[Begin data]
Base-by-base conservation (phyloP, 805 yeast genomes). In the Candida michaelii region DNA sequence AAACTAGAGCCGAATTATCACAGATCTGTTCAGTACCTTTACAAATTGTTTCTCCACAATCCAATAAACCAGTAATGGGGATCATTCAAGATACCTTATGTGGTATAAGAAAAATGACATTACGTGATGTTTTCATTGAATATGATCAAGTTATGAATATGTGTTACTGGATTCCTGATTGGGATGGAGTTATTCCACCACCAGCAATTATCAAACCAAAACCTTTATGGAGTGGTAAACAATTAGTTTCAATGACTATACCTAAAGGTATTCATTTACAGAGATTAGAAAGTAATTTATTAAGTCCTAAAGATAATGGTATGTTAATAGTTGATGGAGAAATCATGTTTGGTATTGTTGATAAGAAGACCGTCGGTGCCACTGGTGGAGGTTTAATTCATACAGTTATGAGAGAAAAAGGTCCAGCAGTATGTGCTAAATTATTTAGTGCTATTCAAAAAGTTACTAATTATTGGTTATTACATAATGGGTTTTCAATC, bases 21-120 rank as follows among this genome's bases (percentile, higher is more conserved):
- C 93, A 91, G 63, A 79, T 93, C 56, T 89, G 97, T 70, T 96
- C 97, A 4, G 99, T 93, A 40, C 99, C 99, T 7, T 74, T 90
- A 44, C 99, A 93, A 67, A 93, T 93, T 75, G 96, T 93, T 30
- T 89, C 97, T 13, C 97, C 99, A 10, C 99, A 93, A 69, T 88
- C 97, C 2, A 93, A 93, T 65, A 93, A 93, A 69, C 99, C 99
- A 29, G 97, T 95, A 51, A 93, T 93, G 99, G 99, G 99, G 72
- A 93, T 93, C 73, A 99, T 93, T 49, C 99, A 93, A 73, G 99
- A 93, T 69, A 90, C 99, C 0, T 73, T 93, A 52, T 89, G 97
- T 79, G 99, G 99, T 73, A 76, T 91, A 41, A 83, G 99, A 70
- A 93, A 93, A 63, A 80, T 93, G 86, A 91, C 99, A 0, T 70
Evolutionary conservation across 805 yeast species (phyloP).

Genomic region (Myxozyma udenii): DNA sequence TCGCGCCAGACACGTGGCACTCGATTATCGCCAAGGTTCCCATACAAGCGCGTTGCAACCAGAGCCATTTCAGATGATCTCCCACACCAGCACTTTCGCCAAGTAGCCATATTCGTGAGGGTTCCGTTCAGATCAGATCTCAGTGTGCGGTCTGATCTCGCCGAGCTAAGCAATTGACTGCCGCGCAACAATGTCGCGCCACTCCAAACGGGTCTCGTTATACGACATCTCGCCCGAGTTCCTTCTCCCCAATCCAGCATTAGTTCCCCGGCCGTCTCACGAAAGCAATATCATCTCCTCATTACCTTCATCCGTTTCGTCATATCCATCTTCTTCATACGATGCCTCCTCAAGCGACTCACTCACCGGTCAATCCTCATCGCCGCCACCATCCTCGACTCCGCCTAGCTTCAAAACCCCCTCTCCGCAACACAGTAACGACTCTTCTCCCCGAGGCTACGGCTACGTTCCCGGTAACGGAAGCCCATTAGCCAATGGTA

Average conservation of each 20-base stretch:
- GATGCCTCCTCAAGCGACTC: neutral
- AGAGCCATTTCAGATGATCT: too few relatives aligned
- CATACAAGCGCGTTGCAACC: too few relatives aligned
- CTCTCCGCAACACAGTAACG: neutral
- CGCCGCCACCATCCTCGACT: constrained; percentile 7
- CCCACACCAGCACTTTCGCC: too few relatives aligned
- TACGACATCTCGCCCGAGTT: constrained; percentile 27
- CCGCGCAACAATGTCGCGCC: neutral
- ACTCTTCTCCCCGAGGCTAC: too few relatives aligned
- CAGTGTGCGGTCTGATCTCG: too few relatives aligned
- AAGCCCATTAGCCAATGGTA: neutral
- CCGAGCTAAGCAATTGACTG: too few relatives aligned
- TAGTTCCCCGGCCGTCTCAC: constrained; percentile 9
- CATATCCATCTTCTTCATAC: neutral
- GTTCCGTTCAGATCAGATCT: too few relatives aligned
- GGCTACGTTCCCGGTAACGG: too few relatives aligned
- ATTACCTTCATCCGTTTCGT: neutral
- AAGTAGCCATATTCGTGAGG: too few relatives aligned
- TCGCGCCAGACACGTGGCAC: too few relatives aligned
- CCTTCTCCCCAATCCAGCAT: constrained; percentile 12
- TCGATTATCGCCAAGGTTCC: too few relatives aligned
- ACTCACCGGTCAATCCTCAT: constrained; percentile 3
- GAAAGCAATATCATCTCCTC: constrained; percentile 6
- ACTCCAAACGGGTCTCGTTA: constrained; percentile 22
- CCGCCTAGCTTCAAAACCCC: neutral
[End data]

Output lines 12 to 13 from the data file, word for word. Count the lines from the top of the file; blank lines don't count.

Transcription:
Evolutionary conservation across 805 yeast species (phyloP).

Genomic region (Myxozyma udenii): DNA sequence TCGCGCCAGACACGTGGCACTCGATTATCGCCAAGGTTCCCATACAAGCGCGTTGCAACCAGAGCCATTTCAGATGATCTCCCACACCAGCACTTTCGCCAAGTAGCCATATTCGTGAGGGTTCCGTTCAGATCAGATCTCAGTGTGCGGTCTGATCTCGCCGAGCTAAGCAATTGACTGCCGCGCAACAATGTCGCGCCACTCCAAACGGGTCTCGTTATACGACATCTCGCCCGAGTTCCTTCTCCCCAATCCAGCATTAGTTCCCCGGCCGTCTCACGAAAGCAATATCATCTCCTCATTACCTTCATCCGTTTCGTCATATCCATCTTCTTCATACGATGCCTCCTCAAGCGACTCACTCACCGGTCAATCCTCATCGCCGCCACCATCCTCGACTCCGCCTAGCTTCAAAACCCCCTCTCCGCAACACAGTAACGACTCTTCTCCCCGAGGCTACGGCTACGTTCCCGGTAACGGAAGCCCATTAGCCAATGGTA